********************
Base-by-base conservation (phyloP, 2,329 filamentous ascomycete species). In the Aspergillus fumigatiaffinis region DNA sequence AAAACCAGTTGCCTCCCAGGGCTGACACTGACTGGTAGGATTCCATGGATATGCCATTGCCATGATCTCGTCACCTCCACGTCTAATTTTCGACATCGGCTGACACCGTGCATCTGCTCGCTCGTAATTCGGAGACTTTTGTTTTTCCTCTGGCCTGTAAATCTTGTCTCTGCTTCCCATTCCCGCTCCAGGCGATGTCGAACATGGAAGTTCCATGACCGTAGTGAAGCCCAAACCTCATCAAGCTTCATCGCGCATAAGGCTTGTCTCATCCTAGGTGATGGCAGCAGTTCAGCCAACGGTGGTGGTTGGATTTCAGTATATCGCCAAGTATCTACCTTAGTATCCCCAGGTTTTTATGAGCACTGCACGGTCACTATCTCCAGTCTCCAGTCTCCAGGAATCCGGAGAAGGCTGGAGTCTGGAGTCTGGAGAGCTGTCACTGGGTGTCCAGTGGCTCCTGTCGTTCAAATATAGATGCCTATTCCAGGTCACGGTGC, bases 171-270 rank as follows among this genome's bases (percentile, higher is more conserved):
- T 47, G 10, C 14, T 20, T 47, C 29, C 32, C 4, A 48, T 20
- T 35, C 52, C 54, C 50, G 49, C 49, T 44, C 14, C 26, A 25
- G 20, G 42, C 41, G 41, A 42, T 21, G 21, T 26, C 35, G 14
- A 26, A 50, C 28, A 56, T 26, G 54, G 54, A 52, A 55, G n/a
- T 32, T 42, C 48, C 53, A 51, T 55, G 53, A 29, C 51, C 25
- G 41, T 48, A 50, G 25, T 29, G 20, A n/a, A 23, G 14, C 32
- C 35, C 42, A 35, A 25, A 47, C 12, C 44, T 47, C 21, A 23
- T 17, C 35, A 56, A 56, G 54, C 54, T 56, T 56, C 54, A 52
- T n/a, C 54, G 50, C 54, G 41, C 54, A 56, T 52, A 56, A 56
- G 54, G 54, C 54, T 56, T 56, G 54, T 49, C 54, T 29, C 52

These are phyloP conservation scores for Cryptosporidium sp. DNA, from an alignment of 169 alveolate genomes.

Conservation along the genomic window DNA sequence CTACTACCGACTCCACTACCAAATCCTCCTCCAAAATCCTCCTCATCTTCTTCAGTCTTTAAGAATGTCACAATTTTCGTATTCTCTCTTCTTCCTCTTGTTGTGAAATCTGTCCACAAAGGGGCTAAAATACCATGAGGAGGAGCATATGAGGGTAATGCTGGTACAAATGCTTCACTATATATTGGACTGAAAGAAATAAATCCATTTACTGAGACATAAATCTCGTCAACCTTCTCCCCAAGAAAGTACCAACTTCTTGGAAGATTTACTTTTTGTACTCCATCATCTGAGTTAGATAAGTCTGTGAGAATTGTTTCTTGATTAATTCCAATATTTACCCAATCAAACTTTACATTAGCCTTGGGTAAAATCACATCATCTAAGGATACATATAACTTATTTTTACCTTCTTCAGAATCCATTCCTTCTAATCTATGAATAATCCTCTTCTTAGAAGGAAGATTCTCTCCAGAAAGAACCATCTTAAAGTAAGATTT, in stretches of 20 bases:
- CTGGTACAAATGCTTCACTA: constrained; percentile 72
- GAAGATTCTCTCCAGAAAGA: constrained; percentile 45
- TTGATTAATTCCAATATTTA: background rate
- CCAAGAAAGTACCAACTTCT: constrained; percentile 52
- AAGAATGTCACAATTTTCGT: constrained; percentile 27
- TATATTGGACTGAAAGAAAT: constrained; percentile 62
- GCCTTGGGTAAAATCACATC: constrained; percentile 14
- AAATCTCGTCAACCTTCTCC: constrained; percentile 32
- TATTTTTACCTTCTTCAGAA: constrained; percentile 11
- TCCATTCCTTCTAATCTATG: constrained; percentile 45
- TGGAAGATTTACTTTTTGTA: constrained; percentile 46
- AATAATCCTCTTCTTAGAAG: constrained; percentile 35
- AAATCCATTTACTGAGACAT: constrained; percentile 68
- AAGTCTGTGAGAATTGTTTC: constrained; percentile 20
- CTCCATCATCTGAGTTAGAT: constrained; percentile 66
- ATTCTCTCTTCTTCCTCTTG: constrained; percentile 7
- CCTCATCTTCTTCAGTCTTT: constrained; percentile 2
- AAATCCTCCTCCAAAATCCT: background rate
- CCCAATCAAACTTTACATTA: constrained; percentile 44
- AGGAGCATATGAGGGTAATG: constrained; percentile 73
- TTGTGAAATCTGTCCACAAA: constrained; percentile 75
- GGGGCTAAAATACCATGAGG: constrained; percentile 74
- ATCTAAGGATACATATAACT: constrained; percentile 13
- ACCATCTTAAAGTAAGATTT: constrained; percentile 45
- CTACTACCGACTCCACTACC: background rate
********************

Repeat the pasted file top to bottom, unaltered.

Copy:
Base-by-base conservation (phyloP, 2,329 filamentous ascomycete species). In the Aspergillus fumigatiaffinis region DNA sequence AAAACCAGTTGCCTCCCAGGGCTGACACTGACTGGTAGGATTCCATGGATATGCCATTGCCATGATCTCGTCACCTCCACGTCTAATTTTCGACATCGGCTGACACCGTGCATCTGCTCGCTCGTAATTCGGAGACTTTTGTTTTTCCTCTGGCCTGTAAATCTTGTCTCTGCTTCCCATTCCCGCTCCAGGCGATGTCGAACATGGAAGTTCCATGACCGTAGTGAAGCCCAAACCTCATCAAGCTTCATCGCGCATAAGGCTTGTCTCATCCTAGGTGATGGCAGCAGTTCAGCCAACGGTGGTGGTTGGATTTCAGTATATCGCCAAGTATCTACCTTAGTATCCCCAGGTTTTTATGAGCACTGCACGGTCACTATCTCCAGTCTCCAGTCTCCAGGAATCCGGAGAAGGCTGGAGTCTGGAGTCTGGAGAGCTGTCACTGGGTGTCCAGTGGCTCCTGTCGTTCAAATATAGATGCCTATTCCAGGTCACGGTGC, bases 171-270 rank as follows among this genome's bases (percentile, higher is more conserved):
- T 47, G 10, C 14, T 20, T 47, C 29, C 32, C 4, A 48, T 20
- T 35, C 52, C 54, C 50, G 49, C 49, T 44, C 14, C 26, A 25
- G 20, G 42, C 41, G 41, A 42, T 21, G 21, T 26, C 35, G 14
- A 26, A 50, C 28, A 56, T 26, G 54, G 54, A 52, A 55, G n/a
- T 32, T 42, C 48, C 53, A 51, T 55, G 53, A 29, C 51, C 25
- G 41, T 48, A 50, G 25, T 29, G 20, A n/a, A 23, G 14, C 32
- C 35, C 42, A 35, A 25, A 47, C 12, C 44, T 47, C 21, A 23
- T 17, C 35, A 56, A 56, G 54, C 54, T 56, T 56, C 54, A 52
- T n/a, C 54, G 50, C 54, G 41, C 54, A 56, T 52, A 56, A 56
- G 54, G 54, C 54, T 56, T 56, G 54, T 49, C 54, T 29, C 52

These are phyloP conservation scores for Cryptosporidium sp. DNA, from an alignment of 169 alveolate genomes.

Conservation along the genomic window DNA sequence CTACTACCGACTCCACTACCAAATCCTCCTCCAAAATCCTCCTCATCTTCTTCAGTCTTTAAGAATGTCACAATTTTCGTATTCTCTCTTCTTCCTCTTGTTGTGAAATCTGTCCACAAAGGGGCTAAAATACCATGAGGAGGAGCATATGAGGGTAATGCTGGTACAAATGCTTCACTATATATTGGACTGAAAGAAATAAATCCATTTACTGAGACATAAATCTCGTCAACCTTCTCCCCAAGAAAGTACCAACTTCTTGGAAGATTTACTTTTTGTACTCCATCATCTGAGTTAGATAAGTCTGTGAGAATTGTTTCTTGATTAATTCCAATATTTACCCAATCAAACTTTACATTAGCCTTGGGTAAAATCACATCATCTAAGGATACATATAACTTATTTTTACCTTCTTCAGAATCCATTCCTTCTAATCTATGAATAATCCTCTTCTTAGAAGGAAGATTCTCTCCAGAAAGAACCATCTTAAAGTAAGATTT, in stretches of 20 bases:
- CTGGTACAAATGCTTCACTA: constrained; percentile 72
- GAAGATTCTCTCCAGAAAGA: constrained; percentile 45
- TTGATTAATTCCAATATTTA: background rate
- CCAAGAAAGTACCAACTTCT: constrained; percentile 52
- AAGAATGTCACAATTTTCGT: constrained; percentile 27
- TATATTGGACTGAAAGAAAT: constrained; percentile 62
- GCCTTGGGTAAAATCACATC: constrained; percentile 14
- AAATCTCGTCAACCTTCTCC: constrained; percentile 32
- TATTTTTACCTTCTTCAGAA: constrained; percentile 11
- TCCATTCCTTCTAATCTATG: constrained; percentile 45
- TGGAAGATTTACTTTTTGTA: constrained; percentile 46
- AATAATCCTCTTCTTAGAAG: constrained; percentile 35
- AAATCCATTTACTGAGACAT: constrained; percentile 68
- AAGTCTGTGAGAATTGTTTC: constrained; percentile 20
- CTCCATCATCTGAGTTAGAT: constrained; percentile 66
- ATTCTCTCTTCTTCCTCTTG: constrained; percentile 7
- CCTCATCTTCTTCAGTCTTT: constrained; percentile 2
- AAATCCTCCTCCAAAATCCT: background rate
- CCCAATCAAACTTTACATTA: constrained; percentile 44
- AGGAGCATATGAGGGTAATG: constrained; percentile 73
- TTGTGAAATCTGTCCACAAA: constrained; percentile 75
- GGGGCTAAAATACCATGAGG: constrained; percentile 74
- ATCTAAGGATACATATAACT: constrained; percentile 13
- ACCATCTTAAAGTAAGATTT: constrained; percentile 45
- CTACTACCGACTCCACTACC: background rate